Pushing the immune system to eat cancer
Researchers have found a way to activate macrophages that have been forced to help cancer grow and spread around the body…
Researchers have managed to find a way to fuel macrophages with the energy needed to attack and eat cancer cells.
Macrophages are immune cells that engulf foreign objects and destroy them, and as such are supposed to ‘serve and protect’. However, cancer has managed to find a way around them. It is known that macrophages are able to support the growth of cancer, and its spread around the body, or inhibit its action. Tumours are also able to express a signal called CD47, which is able to lull macrophages into a deep sleep, preventing them from ‘eating’.
Scientists at the Abramson Cancer Center at the University of Pennsylvania found that rewiring the metabolism of the macrophage could overcome this signal, acting like an alarm clock, rousing and preparing the cells for ‘work’.
In cancer, macrophages are the most prominent immune cells but are often coaxed by the cancer to help it grow and spread. The researchers mentioned how blocking inhibitory signals like CD47 is not always sufficient enough to convince the macrophages to attack the cancer.
Dr Gregory L. Beatty, an Assistant Professor of Hematology-Oncology at Penn’s Perelman School of Medicine said: “It turns out macrophages need to be primed before they can go to work, which explains why solid tumors may resist treatment with CD47 inhibitors alone.”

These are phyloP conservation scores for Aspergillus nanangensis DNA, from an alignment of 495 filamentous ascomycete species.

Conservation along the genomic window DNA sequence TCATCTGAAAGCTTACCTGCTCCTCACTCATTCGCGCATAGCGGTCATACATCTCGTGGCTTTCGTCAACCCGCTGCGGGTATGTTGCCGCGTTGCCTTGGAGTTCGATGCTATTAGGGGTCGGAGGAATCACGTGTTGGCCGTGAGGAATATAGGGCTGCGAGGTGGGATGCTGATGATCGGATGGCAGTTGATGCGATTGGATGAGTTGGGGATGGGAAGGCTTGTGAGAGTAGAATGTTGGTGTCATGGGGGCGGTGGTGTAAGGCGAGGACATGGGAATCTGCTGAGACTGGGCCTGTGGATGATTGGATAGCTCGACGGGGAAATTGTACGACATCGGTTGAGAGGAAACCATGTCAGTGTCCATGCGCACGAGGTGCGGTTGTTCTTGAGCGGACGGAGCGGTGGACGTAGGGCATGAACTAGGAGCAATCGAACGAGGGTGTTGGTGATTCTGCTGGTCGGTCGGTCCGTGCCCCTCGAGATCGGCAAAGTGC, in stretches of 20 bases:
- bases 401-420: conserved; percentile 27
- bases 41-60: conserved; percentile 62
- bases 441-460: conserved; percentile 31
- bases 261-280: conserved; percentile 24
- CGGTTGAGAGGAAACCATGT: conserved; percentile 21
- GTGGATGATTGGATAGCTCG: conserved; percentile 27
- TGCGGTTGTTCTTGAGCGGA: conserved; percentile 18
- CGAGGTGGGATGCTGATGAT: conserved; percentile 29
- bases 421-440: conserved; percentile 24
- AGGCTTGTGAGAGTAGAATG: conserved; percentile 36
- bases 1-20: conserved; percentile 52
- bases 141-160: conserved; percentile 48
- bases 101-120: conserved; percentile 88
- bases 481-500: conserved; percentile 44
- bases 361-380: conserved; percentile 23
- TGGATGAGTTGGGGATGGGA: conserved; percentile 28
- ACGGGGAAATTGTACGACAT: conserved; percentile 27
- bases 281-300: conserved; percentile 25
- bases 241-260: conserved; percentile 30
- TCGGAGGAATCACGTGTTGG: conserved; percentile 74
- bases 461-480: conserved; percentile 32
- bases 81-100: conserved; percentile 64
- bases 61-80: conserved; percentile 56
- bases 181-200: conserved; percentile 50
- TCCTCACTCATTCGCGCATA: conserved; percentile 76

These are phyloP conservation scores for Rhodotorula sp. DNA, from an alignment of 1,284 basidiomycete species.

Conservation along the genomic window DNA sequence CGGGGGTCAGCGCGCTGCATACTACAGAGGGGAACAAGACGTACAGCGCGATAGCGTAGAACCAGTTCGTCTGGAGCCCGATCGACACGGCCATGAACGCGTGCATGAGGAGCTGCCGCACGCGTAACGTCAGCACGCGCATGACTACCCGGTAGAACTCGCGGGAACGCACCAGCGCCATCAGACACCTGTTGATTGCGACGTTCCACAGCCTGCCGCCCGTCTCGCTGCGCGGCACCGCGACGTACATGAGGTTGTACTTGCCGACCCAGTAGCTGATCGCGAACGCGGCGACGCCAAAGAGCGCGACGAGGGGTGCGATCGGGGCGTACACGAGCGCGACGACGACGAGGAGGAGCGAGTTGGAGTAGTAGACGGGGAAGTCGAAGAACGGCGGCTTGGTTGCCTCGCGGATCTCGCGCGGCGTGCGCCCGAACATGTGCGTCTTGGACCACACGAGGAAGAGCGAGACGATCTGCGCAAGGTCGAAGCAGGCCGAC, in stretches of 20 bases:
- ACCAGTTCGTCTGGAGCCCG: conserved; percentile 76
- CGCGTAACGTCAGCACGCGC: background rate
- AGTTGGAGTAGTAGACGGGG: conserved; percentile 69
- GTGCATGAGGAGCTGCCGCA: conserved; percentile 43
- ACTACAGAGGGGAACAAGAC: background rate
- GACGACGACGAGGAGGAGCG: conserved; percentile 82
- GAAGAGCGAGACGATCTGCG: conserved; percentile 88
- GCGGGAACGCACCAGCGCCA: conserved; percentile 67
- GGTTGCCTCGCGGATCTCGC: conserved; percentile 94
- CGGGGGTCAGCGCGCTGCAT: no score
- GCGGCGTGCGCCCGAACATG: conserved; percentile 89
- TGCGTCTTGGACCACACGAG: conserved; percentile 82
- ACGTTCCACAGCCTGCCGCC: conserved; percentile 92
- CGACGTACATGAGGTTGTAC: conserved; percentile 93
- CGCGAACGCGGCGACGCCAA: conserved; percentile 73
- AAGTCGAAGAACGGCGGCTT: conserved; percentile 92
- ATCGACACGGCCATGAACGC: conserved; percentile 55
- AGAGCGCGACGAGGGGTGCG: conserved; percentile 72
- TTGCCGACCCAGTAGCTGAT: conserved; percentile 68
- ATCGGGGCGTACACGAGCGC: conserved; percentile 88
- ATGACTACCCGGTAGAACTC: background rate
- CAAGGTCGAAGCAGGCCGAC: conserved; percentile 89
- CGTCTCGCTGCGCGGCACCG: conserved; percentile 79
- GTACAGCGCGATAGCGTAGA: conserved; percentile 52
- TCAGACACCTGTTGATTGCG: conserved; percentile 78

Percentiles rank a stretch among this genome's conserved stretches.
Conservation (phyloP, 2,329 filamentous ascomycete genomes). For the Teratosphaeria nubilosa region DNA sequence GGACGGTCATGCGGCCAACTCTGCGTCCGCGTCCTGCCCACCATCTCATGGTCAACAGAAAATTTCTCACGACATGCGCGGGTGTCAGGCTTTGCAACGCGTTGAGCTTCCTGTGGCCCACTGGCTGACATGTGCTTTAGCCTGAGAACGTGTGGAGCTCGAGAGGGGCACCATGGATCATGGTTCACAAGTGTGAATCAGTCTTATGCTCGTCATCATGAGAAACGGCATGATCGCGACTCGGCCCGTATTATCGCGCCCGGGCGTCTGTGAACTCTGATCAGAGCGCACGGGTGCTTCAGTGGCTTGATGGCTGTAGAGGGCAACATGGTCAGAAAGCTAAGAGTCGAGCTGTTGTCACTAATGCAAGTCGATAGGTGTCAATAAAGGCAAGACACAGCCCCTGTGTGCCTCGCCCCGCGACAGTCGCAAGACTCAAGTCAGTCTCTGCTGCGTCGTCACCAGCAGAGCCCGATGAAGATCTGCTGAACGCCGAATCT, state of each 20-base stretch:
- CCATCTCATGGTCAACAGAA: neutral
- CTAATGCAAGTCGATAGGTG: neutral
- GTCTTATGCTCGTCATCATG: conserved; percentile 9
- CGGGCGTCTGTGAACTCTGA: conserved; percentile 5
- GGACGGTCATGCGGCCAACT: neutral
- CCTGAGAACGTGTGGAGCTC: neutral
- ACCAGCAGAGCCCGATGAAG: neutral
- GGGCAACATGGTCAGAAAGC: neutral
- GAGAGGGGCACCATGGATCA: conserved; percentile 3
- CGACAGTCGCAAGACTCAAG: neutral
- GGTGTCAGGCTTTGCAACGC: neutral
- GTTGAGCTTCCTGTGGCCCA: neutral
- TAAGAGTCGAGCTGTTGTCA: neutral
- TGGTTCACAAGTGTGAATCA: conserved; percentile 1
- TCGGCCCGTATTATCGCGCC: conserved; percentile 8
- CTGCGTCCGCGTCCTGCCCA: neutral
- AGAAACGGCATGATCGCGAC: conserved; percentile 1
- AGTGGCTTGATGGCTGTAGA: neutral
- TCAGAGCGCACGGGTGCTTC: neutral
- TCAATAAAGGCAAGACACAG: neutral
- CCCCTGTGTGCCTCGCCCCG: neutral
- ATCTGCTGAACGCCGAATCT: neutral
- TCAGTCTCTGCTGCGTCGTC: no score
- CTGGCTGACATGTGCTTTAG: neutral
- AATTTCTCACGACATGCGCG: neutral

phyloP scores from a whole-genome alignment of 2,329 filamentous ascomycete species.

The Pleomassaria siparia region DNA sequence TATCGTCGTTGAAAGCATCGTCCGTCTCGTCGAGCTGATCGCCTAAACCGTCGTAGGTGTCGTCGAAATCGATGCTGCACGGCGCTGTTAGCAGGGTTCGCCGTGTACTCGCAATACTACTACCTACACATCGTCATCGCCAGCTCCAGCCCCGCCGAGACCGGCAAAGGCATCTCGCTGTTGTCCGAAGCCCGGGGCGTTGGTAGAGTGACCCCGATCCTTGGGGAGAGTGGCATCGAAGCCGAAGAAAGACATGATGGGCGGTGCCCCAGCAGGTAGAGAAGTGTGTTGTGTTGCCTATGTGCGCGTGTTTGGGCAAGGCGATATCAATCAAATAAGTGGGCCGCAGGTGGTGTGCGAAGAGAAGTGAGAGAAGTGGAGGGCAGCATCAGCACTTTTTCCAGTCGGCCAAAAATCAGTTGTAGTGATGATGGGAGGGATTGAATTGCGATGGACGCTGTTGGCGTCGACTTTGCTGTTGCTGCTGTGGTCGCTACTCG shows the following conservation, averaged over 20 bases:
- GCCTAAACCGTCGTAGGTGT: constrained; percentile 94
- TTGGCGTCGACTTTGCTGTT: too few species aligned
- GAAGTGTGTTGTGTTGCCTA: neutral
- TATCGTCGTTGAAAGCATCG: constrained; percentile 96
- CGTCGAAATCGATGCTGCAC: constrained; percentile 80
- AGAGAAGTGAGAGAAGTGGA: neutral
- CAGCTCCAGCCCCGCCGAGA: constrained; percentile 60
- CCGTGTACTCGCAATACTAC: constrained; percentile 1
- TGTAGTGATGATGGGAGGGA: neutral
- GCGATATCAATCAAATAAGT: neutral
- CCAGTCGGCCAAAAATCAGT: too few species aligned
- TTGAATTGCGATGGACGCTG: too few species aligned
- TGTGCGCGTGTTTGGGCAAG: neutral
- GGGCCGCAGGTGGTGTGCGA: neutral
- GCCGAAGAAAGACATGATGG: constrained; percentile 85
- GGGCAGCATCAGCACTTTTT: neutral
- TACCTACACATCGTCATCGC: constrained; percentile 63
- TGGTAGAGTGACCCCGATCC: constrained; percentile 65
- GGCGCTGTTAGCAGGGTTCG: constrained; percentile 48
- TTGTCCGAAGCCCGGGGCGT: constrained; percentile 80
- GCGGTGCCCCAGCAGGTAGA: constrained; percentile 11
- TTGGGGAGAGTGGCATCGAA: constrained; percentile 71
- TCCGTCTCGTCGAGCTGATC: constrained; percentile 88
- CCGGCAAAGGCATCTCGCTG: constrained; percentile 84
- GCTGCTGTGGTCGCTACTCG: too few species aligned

The team activated the macrophages with CpG – a receptor that can send the initial signal, and found that this rapidly induced tumour shrinkage, prolonging the survival of the mice – even without the use of T-cells.
They also found that these activated macrophages were able to eat cancer cells even in the presence of high levels of CD47.
“Cancer does not shrink without the help of macrophages and macrophages need the right fuel to eat cancer cells and shrink tumors,” Dr Jason Mingen Liu, the study’s lead author said. “To do this, a shift in metabolism is needed to steer the energy in the right direction. It is the metabolism that ultimately allows macrophages to override signals telling them not to do their job.”
The study was published in the journal Nature Immunology.